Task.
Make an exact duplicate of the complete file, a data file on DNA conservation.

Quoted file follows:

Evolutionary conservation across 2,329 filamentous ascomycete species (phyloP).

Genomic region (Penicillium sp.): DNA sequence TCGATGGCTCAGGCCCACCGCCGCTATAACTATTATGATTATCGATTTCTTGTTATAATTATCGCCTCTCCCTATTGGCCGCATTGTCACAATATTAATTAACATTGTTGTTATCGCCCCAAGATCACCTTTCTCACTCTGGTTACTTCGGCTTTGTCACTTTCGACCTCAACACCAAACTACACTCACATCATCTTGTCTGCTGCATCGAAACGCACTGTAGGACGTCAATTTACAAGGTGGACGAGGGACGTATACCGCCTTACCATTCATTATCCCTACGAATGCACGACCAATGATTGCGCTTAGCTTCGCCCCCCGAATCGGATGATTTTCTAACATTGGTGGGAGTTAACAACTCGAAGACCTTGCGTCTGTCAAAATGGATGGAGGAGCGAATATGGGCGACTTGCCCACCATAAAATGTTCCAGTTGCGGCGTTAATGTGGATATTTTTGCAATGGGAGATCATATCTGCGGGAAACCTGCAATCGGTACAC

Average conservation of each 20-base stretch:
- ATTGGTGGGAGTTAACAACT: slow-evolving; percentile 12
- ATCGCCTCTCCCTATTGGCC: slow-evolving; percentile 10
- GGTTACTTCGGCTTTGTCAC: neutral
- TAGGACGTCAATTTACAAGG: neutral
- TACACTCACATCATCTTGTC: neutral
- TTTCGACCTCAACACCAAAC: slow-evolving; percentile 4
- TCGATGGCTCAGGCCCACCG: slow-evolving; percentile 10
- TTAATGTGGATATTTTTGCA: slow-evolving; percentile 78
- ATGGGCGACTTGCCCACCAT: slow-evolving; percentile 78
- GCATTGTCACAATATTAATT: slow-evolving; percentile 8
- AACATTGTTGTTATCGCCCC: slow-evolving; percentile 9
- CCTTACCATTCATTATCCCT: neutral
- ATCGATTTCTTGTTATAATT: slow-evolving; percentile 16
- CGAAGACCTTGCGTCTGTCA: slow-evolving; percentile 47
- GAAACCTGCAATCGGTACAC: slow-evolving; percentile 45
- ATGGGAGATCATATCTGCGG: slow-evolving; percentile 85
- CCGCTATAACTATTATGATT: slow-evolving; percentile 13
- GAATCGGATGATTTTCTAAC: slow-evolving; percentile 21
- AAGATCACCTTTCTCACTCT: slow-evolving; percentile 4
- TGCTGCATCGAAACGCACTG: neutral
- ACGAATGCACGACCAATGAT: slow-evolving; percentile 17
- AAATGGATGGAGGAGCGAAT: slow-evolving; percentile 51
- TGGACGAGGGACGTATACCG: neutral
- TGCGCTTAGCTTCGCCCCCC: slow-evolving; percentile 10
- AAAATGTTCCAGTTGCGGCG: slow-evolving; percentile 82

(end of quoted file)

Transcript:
Evolutionary conservation across 2,329 filamentous ascomycete species (phyloP).

Genomic region (Penicillium sp.): DNA sequence TCGATGGCTCAGGCCCACCGCCGCTATAACTATTATGATTATCGATTTCTTGTTATAATTATCGCCTCTCCCTATTGGCCGCATTGTCACAATATTAATTAACATTGTTGTTATCGCCCCAAGATCACCTTTCTCACTCTGGTTACTTCGGCTTTGTCACTTTCGACCTCAACACCAAACTACACTCACATCATCTTGTCTGCTGCATCGAAACGCACTGTAGGACGTCAATTTACAAGGTGGACGAGGGACGTATACCGCCTTACCATTCATTATCCCTACGAATGCACGACCAATGATTGCGCTTAGCTTCGCCCCCCGAATCGGATGATTTTCTAACATTGGTGGGAGTTAACAACTCGAAGACCTTGCGTCTGTCAAAATGGATGGAGGAGCGAATATGGGCGACTTGCCCACCATAAAATGTTCCAGTTGCGGCGTTAATGTGGATATTTTTGCAATGGGAGATCATATCTGCGGGAAACCTGCAATCGGTACAC

Average conservation of each 20-base stretch:
- ATTGGTGGGAGTTAACAACT: slow-evolving; percentile 12
- ATCGCCTCTCCCTATTGGCC: slow-evolving; percentile 10
- GGTTACTTCGGCTTTGTCAC: neutral
- TAGGACGTCAATTTACAAGG: neutral
- TACACTCACATCATCTTGTC: neutral
- TTTCGACCTCAACACCAAAC: slow-evolving; percentile 4
- TCGATGGCTCAGGCCCACCG: slow-evolving; percentile 10
- TTAATGTGGATATTTTTGCA: slow-evolving; percentile 78
- ATGGGCGACTTGCCCACCAT: slow-evolving; percentile 78
- GCATTGTCACAATATTAATT: slow-evolving; percentile 8
- AACATTGTTGTTATCGCCCC: slow-evolving; percentile 9
- CCTTACCATTCATTATCCCT: neutral
- ATCGATTTCTTGTTATAATT: slow-evolving; percentile 16
- CGAAGACCTTGCGTCTGTCA: slow-evolving; percentile 47
- GAAACCTGCAATCGGTACAC: slow-evolving; percentile 45
- ATGGGAGATCATATCTGCGG: slow-evolving; percentile 85
- CCGCTATAACTATTATGATT: slow-evolving; percentile 13
- GAATCGGATGATTTTCTAAC: slow-evolving; percentile 21
- AAGATCACCTTTCTCACTCT: slow-evolving; percentile 4
- TGCTGCATCGAAACGCACTG: neutral
- ACGAATGCACGACCAATGAT: slow-evolving; percentile 17
- AAATGGATGGAGGAGCGAAT: slow-evolving; percentile 51
- TGGACGAGGGACGTATACCG: neutral
- TGCGCTTAGCTTCGCCCCCC: slow-evolving; percentile 10
- AAAATGTTCCAGTTGCGGCG: slow-evolving; percentile 82